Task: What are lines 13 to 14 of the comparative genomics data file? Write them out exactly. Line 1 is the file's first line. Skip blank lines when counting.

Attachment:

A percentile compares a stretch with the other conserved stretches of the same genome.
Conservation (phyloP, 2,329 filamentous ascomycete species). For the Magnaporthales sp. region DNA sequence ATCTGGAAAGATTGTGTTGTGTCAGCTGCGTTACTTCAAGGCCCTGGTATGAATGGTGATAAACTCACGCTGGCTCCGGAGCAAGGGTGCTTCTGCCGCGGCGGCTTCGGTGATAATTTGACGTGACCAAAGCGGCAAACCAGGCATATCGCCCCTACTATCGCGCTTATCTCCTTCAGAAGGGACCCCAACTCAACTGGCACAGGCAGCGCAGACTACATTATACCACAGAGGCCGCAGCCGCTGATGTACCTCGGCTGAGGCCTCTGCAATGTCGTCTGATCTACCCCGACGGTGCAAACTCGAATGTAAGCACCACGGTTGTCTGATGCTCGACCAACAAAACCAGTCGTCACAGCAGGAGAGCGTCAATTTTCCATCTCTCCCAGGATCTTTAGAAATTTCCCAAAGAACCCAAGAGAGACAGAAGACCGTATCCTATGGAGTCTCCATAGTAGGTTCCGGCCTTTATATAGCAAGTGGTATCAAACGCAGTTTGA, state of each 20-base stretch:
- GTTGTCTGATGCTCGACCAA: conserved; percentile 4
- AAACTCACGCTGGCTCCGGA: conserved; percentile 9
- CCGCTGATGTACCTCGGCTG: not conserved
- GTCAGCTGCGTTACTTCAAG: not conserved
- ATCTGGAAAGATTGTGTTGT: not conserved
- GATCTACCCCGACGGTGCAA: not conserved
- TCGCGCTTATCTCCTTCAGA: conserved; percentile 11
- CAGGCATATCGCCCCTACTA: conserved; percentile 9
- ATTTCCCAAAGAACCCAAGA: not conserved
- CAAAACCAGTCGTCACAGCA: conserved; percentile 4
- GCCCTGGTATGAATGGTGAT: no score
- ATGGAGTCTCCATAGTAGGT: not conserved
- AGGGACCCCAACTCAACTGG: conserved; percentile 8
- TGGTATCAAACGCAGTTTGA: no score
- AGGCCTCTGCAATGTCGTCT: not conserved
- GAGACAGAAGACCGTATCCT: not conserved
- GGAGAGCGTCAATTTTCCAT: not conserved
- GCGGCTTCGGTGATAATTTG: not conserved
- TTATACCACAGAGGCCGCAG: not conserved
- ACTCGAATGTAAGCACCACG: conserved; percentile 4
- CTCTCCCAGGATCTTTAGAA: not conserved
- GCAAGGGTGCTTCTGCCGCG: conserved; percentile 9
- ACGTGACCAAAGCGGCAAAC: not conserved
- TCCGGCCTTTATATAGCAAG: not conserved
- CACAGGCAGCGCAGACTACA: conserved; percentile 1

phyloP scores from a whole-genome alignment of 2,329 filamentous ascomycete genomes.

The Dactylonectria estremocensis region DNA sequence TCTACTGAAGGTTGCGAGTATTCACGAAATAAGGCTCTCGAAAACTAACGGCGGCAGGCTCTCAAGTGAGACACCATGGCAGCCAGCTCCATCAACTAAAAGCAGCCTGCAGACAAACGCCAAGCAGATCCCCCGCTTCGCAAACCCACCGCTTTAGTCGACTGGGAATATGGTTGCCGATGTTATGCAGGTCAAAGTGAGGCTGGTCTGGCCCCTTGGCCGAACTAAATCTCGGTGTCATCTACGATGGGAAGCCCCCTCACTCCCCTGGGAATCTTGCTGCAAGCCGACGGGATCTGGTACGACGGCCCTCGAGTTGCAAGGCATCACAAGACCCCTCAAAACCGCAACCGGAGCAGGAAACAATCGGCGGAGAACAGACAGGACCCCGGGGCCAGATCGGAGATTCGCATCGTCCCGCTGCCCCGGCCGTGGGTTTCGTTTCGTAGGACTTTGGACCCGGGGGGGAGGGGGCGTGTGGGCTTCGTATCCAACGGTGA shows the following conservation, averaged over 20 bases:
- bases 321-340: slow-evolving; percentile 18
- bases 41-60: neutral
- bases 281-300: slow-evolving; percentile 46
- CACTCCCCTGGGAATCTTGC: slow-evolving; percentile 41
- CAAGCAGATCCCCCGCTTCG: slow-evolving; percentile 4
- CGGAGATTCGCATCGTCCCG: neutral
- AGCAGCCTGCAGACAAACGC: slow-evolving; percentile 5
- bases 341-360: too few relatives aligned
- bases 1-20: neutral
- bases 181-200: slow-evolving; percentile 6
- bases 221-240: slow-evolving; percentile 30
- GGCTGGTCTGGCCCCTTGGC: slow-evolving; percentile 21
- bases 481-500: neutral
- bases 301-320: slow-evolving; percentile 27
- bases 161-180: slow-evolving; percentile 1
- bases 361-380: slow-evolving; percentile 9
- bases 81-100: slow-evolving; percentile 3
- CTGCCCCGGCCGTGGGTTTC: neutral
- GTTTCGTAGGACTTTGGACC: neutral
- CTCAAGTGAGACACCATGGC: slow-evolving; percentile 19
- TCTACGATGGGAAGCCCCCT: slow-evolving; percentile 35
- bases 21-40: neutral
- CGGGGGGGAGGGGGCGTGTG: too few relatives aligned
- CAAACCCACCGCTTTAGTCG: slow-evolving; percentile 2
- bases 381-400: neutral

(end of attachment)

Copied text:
- GCCCTGGTATGAATGGTGAT: no score
- ATGGAGTCTCCATAGTAGGT: not conserved